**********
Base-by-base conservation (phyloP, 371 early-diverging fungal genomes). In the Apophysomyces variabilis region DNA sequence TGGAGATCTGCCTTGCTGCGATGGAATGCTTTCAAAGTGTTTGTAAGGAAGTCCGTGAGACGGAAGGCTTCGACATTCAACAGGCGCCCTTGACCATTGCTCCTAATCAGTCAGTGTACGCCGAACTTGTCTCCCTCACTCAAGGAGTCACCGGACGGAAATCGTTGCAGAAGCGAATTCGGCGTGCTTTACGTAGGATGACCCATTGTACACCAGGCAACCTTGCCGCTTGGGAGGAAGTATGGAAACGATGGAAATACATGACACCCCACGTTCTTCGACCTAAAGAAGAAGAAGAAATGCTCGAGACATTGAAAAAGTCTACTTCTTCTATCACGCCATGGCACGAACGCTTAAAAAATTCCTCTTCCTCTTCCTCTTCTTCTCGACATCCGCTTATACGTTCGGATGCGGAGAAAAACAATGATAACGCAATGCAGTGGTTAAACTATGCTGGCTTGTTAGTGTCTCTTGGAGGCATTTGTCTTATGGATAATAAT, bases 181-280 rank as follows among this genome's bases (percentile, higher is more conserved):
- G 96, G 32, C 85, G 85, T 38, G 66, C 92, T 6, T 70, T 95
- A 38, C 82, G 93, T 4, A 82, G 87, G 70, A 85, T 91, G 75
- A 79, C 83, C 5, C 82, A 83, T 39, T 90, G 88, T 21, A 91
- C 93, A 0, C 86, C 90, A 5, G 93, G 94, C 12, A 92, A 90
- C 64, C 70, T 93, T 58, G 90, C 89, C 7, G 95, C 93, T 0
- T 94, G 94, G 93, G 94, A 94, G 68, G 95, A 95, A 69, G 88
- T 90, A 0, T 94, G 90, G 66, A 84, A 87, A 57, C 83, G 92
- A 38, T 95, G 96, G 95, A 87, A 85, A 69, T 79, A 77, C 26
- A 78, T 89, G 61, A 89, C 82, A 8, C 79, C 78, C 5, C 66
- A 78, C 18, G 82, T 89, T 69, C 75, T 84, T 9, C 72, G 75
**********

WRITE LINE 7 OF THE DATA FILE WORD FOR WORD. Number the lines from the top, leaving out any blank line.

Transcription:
- T 94, G 94, G 93, G 94, A 94, G 68, G 95, A 95, A 69, G 88